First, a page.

Barings unveils plans for HK-domiciled fund range

The firm is proposing to launch a range of locally domiciled funds by early 2015 to capitalise on the pending HK-China mutual recognition scheme. We talk to regional CEO Gerry Ng.
Barings unveils plans for HK-domiciled fund range

Baring Asset Management has announced plans to launch a Hong Kong-domiciled funds range, with an eye firmly on the pending launch of HK-China mutual recognition.

The firm, which has $14.4 billion in Asia ex-Japan assets and some 130 staff in the region, sent out a press release yesterday announcing its intention to bring this range to market “in early 2015”, subject to regulatory approval.

Gerry Ng, the firm’s chief executive officer for Asia ex-Japan, tells AsianInvestor he has no prior knowledge on when the eagerly anticipated mutual recognition scheme will be launched, amid widespread speculation over its arrival date.

“It is a level playing field,” laughs Ng. “It’s just that we would hope to have received some level of market information by that stage [early 2015].”

This explains why Barings’ release is non-specific. The release does state that the firm has decided, in principle, to appoint HSBC as an administrator, trustee, transfer agent and custodian for the range. It also mentions that it anticipates increased demand for locally domiciled product.

Asked for more details, Ng is understandably cautious, dictated by the fact that operational specifics on the pending scheme have still not been made public.

“Ever since the announcement [of mutual recognition] was made last year by Alexa [Lam, deputy CEO of Hong Kong’s Securities and Futures Commission], we have been looking at this,” Ng confirms.

He adds that Barings has since engaged in market research, speaking to gatekeepers at insurance companies, private and consumer banks as well as to managers internally on where they see product demand in the next 18 months.

“We try to get a sense of whether certain products will appeal locally in Hong Kong, and we test for potential appetite in other jurisdictions as well, with an opportunity to cross-sell into Taiwan and Korea,” notes Ng.

In Hong Kong Barings has a Greater China equities team, a pan Asian equities team and an Asian fixed income team. It has had a base in the city since 1973, and now has over 60 staff there, including fund management, sales and client service and infrastructure for the region. It also has about 50 fund managers and sales staff in Korea, and 25 in Taiwan.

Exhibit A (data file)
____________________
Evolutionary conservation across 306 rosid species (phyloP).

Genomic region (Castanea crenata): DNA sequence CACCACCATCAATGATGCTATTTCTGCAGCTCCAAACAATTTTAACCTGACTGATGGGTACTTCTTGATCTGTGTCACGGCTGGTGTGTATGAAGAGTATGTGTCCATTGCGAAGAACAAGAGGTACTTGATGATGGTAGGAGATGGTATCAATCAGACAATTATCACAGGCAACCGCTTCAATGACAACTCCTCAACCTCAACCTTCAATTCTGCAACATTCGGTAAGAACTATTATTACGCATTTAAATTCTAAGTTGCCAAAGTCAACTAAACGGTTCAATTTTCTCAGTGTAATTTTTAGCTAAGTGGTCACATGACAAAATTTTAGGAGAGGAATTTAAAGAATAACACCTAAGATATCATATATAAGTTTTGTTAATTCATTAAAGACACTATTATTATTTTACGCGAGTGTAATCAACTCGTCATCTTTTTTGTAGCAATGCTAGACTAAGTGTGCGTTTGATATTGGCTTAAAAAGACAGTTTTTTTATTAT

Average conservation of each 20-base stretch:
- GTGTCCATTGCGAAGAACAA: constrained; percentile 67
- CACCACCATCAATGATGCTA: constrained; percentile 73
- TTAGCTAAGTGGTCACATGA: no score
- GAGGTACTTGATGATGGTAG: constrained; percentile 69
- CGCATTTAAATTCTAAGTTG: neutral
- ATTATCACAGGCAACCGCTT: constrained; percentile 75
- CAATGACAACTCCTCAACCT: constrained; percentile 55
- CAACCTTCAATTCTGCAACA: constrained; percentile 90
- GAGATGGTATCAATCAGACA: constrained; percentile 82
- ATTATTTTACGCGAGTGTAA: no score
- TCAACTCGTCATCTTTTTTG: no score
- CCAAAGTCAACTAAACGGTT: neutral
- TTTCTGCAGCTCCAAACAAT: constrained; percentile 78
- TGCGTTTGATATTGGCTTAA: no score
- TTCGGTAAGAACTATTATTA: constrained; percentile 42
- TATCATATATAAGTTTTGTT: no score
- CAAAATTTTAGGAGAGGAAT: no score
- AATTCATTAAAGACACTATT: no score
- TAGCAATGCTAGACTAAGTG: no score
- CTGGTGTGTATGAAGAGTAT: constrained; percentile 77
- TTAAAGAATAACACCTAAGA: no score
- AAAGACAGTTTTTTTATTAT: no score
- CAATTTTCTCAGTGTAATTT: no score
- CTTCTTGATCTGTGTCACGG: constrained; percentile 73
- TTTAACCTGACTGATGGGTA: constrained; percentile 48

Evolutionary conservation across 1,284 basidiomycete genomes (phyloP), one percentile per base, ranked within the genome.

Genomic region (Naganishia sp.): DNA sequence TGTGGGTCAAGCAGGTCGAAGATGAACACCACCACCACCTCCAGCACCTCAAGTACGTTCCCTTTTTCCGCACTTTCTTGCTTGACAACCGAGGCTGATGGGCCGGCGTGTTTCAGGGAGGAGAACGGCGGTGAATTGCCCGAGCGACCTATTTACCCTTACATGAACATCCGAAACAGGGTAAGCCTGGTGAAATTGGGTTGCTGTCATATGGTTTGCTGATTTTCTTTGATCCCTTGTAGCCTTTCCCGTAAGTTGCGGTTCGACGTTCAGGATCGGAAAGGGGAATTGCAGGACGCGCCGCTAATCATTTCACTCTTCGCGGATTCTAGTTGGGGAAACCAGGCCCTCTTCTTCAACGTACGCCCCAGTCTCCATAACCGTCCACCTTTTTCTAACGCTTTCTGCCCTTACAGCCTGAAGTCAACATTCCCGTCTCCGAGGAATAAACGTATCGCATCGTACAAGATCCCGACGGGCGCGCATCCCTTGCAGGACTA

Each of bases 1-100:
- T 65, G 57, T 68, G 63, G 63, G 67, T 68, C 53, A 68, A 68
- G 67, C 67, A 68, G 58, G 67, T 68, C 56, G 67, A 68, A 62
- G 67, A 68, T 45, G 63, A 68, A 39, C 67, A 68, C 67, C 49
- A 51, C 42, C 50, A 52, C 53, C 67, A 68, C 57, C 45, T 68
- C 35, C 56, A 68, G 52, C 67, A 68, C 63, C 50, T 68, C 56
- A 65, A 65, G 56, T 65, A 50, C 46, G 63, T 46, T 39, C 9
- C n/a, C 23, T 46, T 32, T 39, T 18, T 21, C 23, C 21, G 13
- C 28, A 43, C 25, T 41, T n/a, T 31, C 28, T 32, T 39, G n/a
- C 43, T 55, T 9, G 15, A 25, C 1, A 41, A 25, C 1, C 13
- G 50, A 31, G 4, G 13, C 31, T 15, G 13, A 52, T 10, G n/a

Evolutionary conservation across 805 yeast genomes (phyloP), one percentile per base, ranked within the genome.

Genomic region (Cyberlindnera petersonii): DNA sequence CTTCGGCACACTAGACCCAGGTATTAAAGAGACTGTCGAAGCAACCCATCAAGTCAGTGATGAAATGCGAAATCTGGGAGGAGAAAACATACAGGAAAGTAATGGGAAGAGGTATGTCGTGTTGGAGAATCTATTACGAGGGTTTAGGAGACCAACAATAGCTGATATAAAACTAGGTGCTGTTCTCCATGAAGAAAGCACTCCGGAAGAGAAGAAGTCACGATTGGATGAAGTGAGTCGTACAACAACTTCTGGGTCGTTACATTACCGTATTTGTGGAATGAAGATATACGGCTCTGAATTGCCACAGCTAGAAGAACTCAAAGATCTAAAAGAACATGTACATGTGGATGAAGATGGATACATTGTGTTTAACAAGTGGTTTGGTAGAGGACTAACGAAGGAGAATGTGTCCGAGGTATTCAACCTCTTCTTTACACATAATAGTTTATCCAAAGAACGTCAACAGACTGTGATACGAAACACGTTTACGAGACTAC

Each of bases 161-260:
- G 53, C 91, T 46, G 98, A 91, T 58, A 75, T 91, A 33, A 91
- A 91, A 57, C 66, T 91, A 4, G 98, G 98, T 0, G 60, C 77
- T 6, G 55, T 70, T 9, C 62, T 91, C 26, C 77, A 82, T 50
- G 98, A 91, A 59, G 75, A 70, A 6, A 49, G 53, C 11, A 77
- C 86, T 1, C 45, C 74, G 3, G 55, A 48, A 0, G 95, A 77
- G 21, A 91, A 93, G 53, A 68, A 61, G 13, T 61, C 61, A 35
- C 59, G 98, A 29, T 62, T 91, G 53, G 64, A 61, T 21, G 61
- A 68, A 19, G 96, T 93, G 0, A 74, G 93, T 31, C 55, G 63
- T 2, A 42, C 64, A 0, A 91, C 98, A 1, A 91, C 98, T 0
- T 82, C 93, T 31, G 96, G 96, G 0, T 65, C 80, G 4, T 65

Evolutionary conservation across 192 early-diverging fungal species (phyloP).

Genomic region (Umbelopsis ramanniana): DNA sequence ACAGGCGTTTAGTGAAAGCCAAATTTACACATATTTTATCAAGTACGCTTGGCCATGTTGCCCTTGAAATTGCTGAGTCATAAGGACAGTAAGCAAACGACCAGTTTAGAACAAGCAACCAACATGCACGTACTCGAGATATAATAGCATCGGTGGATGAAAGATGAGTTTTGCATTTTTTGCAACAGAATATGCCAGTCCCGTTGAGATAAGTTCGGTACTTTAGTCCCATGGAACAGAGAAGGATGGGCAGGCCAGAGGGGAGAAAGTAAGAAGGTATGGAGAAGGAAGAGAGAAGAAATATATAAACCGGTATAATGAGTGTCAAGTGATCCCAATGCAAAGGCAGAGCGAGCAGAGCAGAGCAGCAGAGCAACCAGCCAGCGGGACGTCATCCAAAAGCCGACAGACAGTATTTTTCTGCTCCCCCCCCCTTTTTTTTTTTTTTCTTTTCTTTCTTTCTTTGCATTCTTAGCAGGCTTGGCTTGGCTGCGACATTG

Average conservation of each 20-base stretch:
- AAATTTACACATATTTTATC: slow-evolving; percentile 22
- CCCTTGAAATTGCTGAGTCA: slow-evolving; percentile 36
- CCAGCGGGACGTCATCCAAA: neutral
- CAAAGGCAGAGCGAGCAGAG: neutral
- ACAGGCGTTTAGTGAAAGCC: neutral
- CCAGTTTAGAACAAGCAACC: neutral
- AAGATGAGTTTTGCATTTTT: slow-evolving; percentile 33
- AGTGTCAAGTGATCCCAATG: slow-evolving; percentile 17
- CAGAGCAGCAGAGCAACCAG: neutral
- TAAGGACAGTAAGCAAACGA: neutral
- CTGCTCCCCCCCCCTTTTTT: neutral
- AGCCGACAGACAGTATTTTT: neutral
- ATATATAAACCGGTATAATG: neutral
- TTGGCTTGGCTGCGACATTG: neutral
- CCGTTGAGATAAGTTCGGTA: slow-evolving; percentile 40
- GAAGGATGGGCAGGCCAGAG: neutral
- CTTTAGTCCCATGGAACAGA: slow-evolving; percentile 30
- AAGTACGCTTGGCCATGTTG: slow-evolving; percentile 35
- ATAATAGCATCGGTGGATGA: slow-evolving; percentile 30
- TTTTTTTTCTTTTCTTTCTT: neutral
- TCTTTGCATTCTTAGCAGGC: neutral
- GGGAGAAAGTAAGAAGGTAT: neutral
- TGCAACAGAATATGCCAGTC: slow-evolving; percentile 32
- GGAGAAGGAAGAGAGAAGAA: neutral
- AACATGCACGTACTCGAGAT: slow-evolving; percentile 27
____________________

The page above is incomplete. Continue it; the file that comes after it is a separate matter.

As a firm, Barings has tended to develop Ucits product largely established in Dublin, which is available for sale into Asia. This latest announcement represents a considerable commitment by the firm to Asia and Asia-based product.

Asked for details on the types of product Barings may introduce, Ng says: “When we are looking at casting a range of funds, we want to be as flexible as possible in the sense of trying to appeal to as many markets as possible.

“The obvious target [for a range of HK-domiciled funds] is Hong Kong and China, but we will look to see if we can bring this to Korea and Taiwan also. It will cover range of products, which could be domestic or international equities, multi asset and fixed income.”

As he points out, it is difficult to be more specific, both not wishing to pre-empt the regulator and also because full details of mutual recognition have yet to be announced.

Asked if there would be any hiring requirements on the back of this move, Ng says the firm is always checking if its resourcing is appropriate in Asia.

“There may be opportunities [to bring in additional personnel],” he states. “We will have to look at whether we have sufficient resources to support the growth of [our business in] Asia.”

Barings has a strong domestic funds business in Korea following its acquisition of SEI Asset Korea completed last year, as reported by AsianInvestor.

Asked if the firm had an eye on the ARFP passport scheme, which is due to launch in 2016 and includes Korea, Ng adds: “We are keeping an eye on all the other passport schemes from a business development point of view.”

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